(NAPSI)—It’s quickly becoming the most popular gathering space in the home.
And why not? It can come complete with pizza ovens, keg tappers, wine chillers and more. It can be the epicenter for home entertaining. It can be used to store, prep and serve your favorite dishes.
Of course, “it” is the outdoor kitchen.
According to a survey of residential landscape architects by the American Society of Landscape Architects, 92 percent said outdoor living spaces would be a popular design element in the coming year.
Not only do they add to the quality of life at home, outdoor kitchens can have a return on investment similar to an indoor kitchen remodel.
Outdoor kitchens can range from a grill, some cabinetry and countertop all the way up to something that resembles a backyard sports bar and grill complete with TV, sound system, keg tapper, pizza oven, grill and refrigerators.
With so many options available to homeowners, Russ Faulk, a nationally recognized expert on outdoor kitchen design and vice president of design for Kalamazoo Outdoor Gourmet, has several tips to keep in mind when thinking about creating an outdoor kitchen, no matter the budget.
A Better Fire
There’s one rule that should never be broken when deciding on appliances for the outdoor kitchen, said Faulk. That rule is “never scrimp on the grill,” he said.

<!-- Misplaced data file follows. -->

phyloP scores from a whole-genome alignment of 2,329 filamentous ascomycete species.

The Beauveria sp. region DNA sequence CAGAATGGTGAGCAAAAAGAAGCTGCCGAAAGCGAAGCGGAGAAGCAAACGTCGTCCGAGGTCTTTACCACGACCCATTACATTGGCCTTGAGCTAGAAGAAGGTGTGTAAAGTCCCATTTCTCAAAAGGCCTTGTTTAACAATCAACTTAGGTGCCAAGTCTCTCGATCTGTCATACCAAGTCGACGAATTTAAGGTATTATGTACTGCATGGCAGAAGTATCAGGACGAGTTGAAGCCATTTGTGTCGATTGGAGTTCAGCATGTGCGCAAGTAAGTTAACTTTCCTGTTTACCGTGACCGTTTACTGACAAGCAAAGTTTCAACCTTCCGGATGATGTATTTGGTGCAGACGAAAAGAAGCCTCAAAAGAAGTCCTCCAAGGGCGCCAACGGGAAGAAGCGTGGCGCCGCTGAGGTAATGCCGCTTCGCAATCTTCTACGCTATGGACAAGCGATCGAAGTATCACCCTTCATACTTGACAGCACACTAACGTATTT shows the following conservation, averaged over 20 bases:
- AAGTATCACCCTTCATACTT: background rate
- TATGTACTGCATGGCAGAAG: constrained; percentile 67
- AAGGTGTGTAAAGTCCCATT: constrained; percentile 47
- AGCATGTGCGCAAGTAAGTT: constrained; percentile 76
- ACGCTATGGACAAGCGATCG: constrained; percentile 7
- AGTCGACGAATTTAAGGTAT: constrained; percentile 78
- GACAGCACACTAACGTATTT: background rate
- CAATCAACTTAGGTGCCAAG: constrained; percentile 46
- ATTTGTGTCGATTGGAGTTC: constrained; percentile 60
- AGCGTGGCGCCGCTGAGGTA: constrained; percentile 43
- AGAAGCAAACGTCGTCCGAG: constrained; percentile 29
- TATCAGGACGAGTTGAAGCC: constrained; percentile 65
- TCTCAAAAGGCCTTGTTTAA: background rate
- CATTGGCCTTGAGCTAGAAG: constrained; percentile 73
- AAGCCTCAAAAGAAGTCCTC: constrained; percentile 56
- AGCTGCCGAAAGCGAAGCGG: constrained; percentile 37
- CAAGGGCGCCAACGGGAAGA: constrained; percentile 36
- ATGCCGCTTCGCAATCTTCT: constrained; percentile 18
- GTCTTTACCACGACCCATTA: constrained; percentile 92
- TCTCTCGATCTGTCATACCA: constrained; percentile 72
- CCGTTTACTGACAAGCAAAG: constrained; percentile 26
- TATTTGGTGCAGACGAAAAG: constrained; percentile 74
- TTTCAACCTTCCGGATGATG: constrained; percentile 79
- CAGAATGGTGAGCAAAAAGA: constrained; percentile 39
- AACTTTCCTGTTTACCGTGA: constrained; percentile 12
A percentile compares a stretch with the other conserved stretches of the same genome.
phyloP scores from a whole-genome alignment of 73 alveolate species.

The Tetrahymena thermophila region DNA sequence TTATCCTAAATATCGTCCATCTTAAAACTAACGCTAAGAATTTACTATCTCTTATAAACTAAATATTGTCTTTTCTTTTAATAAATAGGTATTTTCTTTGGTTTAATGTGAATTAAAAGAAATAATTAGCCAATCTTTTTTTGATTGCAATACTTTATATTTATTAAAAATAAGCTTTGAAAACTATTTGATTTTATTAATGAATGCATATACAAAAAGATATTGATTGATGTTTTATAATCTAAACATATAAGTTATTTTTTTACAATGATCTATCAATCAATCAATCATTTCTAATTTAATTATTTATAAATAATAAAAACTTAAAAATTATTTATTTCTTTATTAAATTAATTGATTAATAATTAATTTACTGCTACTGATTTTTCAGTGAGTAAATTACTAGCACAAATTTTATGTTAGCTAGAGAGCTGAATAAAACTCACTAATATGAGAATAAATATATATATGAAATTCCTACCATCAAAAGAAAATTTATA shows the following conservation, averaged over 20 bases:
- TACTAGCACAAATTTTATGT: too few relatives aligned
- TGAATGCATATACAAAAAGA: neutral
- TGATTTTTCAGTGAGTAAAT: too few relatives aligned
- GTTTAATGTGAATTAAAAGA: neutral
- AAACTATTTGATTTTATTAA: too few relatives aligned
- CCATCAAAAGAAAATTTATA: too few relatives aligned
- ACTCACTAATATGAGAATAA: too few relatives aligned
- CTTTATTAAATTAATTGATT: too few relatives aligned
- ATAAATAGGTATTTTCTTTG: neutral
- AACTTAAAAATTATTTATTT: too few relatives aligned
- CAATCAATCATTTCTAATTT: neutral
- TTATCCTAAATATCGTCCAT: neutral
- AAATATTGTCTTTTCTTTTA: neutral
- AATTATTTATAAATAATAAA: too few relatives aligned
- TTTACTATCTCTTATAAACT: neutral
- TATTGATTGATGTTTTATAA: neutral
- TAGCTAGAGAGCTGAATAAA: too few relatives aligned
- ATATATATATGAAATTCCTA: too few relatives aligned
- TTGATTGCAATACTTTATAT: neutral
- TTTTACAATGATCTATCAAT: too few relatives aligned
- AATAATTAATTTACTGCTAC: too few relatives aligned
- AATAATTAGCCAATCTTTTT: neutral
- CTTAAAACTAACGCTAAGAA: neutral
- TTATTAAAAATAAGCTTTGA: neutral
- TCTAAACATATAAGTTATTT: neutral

“A grill drives overall satisfaction with the outdoor kitchen. When choosing a grill, think about the kind of cooking you aspire to, not the kind you do now,” Faulk said. “There are no uniform depths, widths or heights, so if you have a grill built into a countertop and you no longer like it, it may be a serious headache to have the grill replaced and the surrounding counter recut to fit it.”
While Kalamazoo Outdoor Gourmet is known for its Hybrid Fire Grill—which allows for cooking with gas, charcoal and wood all in one grill—there are many viable options at various price points. Finding one that will enable your cooking capabilities to grow is key.
Avoid Common Mistakes
Insufficient lighting and counter space are the two most common mistakes Faulk sees in outdoor kitchens. He said these mistakes greatly limit how well the kitchen works. “Without enough lighting around the grill, it’s hard to cook at night, especially in the spring or fall when night comes earlier,” he said. Faulk recommends placing lighting around or over the grill to see food being cooked, but make sure the lights’ beams are not blocked by the grill hood, causing a shadow to be cast over the cooking surfaces.
“You need space to work, stack and serve,” Faulk said of three major tasks that take place on a countertop. Having enough room in the right places is key to creating an outdoor kitchen that will be functional and enjoyable for years to come. Faulk said there should be several “landing areas”—or uninterrupted space—on the countertop where certain tasks can be accomplished.
“A grill should have 24 inches of counter space on one side and 12 inches on the other, so the cook can take food from one platter and put it on the grill,” Faulk said. “After the food is done, the cook can take it off the grill and place it on a platter on the other side of the grill.” He said sinks should have 18 inches on either side to give enough room to wash food or stack dirty dishes.
Staying Cold and Dry